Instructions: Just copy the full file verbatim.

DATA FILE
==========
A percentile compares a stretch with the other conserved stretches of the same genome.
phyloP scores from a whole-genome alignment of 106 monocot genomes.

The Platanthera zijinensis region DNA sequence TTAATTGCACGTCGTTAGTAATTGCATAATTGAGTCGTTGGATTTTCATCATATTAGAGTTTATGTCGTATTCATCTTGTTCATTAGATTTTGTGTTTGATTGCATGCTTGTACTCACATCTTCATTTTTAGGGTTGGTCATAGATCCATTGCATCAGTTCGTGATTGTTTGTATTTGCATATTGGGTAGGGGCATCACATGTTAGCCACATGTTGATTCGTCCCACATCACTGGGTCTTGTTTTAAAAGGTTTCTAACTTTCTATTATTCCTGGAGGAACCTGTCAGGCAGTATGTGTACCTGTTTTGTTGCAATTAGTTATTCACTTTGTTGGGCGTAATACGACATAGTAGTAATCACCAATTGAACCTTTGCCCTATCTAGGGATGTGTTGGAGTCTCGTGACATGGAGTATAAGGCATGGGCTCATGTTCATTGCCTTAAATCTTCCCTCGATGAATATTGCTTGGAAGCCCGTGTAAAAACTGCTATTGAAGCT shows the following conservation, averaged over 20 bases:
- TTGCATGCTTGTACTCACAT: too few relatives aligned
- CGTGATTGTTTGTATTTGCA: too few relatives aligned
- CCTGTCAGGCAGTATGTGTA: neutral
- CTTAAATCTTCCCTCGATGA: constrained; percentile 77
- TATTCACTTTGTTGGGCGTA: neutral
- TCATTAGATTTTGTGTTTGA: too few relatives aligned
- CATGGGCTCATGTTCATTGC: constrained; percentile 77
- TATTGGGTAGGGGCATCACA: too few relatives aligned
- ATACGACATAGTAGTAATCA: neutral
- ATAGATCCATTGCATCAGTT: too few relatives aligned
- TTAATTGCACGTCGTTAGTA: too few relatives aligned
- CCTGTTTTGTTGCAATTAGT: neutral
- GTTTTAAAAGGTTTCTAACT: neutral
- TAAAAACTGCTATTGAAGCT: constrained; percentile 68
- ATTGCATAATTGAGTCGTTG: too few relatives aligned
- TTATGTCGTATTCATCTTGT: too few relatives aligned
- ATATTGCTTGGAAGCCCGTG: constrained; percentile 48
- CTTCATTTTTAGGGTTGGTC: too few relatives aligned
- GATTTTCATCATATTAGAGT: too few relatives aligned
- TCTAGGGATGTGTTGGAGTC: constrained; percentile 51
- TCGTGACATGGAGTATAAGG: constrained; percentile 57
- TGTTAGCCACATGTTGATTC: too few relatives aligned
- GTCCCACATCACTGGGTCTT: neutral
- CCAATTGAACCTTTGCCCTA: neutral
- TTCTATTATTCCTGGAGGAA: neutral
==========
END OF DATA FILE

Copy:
A percentile compares a stretch with the other conserved stretches of the same genome.
phyloP scores from a whole-genome alignment of 106 monocot genomes.

The Platanthera zijinensis region DNA sequence TTAATTGCACGTCGTTAGTAATTGCATAATTGAGTCGTTGGATTTTCATCATATTAGAGTTTATGTCGTATTCATCTTGTTCATTAGATTTTGTGTTTGATTGCATGCTTGTACTCACATCTTCATTTTTAGGGTTGGTCATAGATCCATTGCATCAGTTCGTGATTGTTTGTATTTGCATATTGGGTAGGGGCATCACATGTTAGCCACATGTTGATTCGTCCCACATCACTGGGTCTTGTTTTAAAAGGTTTCTAACTTTCTATTATTCCTGGAGGAACCTGTCAGGCAGTATGTGTACCTGTTTTGTTGCAATTAGTTATTCACTTTGTTGGGCGTAATACGACATAGTAGTAATCACCAATTGAACCTTTGCCCTATCTAGGGATGTGTTGGAGTCTCGTGACATGGAGTATAAGGCATGGGCTCATGTTCATTGCCTTAAATCTTCCCTCGATGAATATTGCTTGGAAGCCCGTGTAAAAACTGCTATTGAAGCT shows the following conservation, averaged over 20 bases:
- TTGCATGCTTGTACTCACAT: too few relatives aligned
- CGTGATTGTTTGTATTTGCA: too few relatives aligned
- CCTGTCAGGCAGTATGTGTA: neutral
- CTTAAATCTTCCCTCGATGA: constrained; percentile 77
- TATTCACTTTGTTGGGCGTA: neutral
- TCATTAGATTTTGTGTTTGA: too few relatives aligned
- CATGGGCTCATGTTCATTGC: constrained; percentile 77
- TATTGGGTAGGGGCATCACA: too few relatives aligned
- ATACGACATAGTAGTAATCA: neutral
- ATAGATCCATTGCATCAGTT: too few relatives aligned
- TTAATTGCACGTCGTTAGTA: too few relatives aligned
- CCTGTTTTGTTGCAATTAGT: neutral
- GTTTTAAAAGGTTTCTAACT: neutral
- TAAAAACTGCTATTGAAGCT: constrained; percentile 68
- ATTGCATAATTGAGTCGTTG: too few relatives aligned
- TTATGTCGTATTCATCTTGT: too few relatives aligned
- ATATTGCTTGGAAGCCCGTG: constrained; percentile 48
- CTTCATTTTTAGGGTTGGTC: too few relatives aligned
- GATTTTCATCATATTAGAGT: too few relatives aligned
- TCTAGGGATGTGTTGGAGTC: constrained; percentile 51
- TCGTGACATGGAGTATAAGG: constrained; percentile 57
- TGTTAGCCACATGTTGATTC: too few relatives aligned
- GTCCCACATCACTGGGTCTT: neutral
- CCAATTGAACCTTTGCCCTA: neutral
- TTCTATTATTCCTGGAGGAA: neutral